Pure Storage 250 TB All-Flash Array Takes On Disks
All-flash array upstart Pure Storage is revving up its machines to take on bigger storage jobs as well as pushing down into smaller sites with its fourth generation of products. The new FlashArray 400 series have been refreshed with zippier X86 controllers, and like their predecessors, the machines use consumer-grade multi-level cell (MLC) NAND flash memory, which is less expensive than the enterprise-grade stuff, and sophisticated software on the controllers to make flash bear up under the enterprise strain.
There are myriad ways to make use of flash in server and storage systems, and the approach that Pure Storage decided to take when it was founded back in 2009 was to employ the consumer-grade flash and try to bring the cost of an all-flash array down to the same level as disk arrays so it would be widely deployed. Others in the market, says Matt Kixmoeller, vice president of products at Pure Storage and the sixth employee of the company, focused on performance and resiliency but not so much on cost. Pure Storage, Kixmoeller says, can deliver very good performance where it matters – with large block sizes – and has been able to get the cost of an all flash-array down to parity this year with a plain-vanilla disk array on a cost per gigabyte basis. (More on that in a moment.)
Two new arrays have been added to the FlashArray lineup. The top-end FA-450 is by definition the one that will be more interesting to EnterpriseTech customers looking to scale out. Like the existing FA-420 from last year, the FA-450 has a pair of flash controllers that are each 2U high. These flash controllers are tightly coupled and run in an active-active state, spreading work between the two nodes, and the interesting bit is that Pure Storage actually throttles back the performance on each node by half so that in the event of a controller crash the array can still drive the full throughput. With the new FA-405 and FA-450 units, these controllers have been upgraded to the latest “Ivy Bridge” Xeon E5-2600 v2 processors from Intel. The FA-420, which uses an earlier “Sandy Bridge” Xeon E5-2600 v1 controller, will continue to be available.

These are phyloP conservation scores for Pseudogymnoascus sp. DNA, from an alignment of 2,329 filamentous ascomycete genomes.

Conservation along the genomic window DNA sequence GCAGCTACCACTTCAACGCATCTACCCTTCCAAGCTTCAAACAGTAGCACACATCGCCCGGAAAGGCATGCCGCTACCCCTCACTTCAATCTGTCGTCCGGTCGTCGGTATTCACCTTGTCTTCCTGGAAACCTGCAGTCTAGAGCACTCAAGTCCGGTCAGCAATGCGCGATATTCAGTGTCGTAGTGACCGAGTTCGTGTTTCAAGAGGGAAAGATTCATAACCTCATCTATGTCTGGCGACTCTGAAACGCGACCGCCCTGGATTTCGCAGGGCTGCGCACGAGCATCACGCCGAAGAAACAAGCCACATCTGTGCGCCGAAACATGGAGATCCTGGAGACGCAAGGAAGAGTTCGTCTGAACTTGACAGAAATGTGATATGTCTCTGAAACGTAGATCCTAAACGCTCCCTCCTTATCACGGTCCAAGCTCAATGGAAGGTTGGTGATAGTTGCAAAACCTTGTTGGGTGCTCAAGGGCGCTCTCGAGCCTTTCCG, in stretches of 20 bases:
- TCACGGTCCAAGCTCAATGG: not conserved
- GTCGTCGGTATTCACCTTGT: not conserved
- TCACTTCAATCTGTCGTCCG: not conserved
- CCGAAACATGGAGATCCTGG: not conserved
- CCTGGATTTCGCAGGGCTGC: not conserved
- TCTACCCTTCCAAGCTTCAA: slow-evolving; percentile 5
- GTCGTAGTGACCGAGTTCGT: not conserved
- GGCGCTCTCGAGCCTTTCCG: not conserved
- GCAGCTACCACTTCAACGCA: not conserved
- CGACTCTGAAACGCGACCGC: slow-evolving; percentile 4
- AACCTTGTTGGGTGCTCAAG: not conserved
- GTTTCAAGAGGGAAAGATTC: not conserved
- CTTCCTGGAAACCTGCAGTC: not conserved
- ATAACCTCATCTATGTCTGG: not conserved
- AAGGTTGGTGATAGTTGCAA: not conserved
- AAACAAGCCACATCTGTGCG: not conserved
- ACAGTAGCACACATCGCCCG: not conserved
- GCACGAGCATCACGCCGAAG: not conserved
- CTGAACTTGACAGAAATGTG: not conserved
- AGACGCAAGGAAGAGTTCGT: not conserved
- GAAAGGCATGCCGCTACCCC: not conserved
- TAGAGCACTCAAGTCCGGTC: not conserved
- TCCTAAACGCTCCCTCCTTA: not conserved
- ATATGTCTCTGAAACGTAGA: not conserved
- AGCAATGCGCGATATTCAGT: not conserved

The FlashArray machines are designed so the controllers and flash enclosures that store the data can be upgraded independently of each other, and with flash technology changing every six to nine months, this is a necessity, not just a nicety. In one of the interesting innovations from Pure Storage, if you keep the machines on maintenance, every three years you get a controller upgrade for free. The Purity flash storage operating system that runs on the controller is kept current for all customers on maintenance. Every time you upgrade the controllers or shelves, Pure Storage allows customers to reset the maintenance to the then-current first year rates, which is another twist that the company has come up with to try to attract new customers and keep existing ones. The Purity software also includes replication between arrays, a feature that is usually an extra on disk arrays and that is also usually the most costly piece of software you can buy, according to Kixmoeller.
With the FA-450, the controllers come in dual 2U enclosures and are using the top-end twelve-core Xeon E5 processors and have a total of 1 TB of memory (that is 512 GB each). This machine can have up to four flash enclosures for between 34 TB and 70 TB of raw flash, depending on the capacity chosen for the SAS drives that slide into the enclosures. The flash drives link to the controllers through 6 Gb/sec SAS 2.0 links, and it is natural enough, says Kixmoeller, to expect a controller upgrade with the “Haswell” generation of Xeon E5 v3 chips later this year and a jump to the 12 Gb/sec SAS 3.0 controllers expected with these processors. Aside from managing all of the wear-leveling on the flash drives, the controller also runs in-line de-duplication and data compression algorithms on the data stored on the flash. Assuming a 6 to 1 compression ratio on average as well as the use of RAID data protection and reserve flash capacity to account for wear, the FA-450 delivers 125 TB to 250 TB of usable capacity (depending on the size of the flash media) and can push around 200,000 I/O operations per second using 32 KB file sizes and deliver around 7 GB/sec of sustained bandwidth with an average latency of under 1 millisecond.
Pure Storage uses a multi-source strategy for its SAS MLC drives, and if you look under the covers, you will find units from Samsung, Toshiba, and STEC in the current lineup.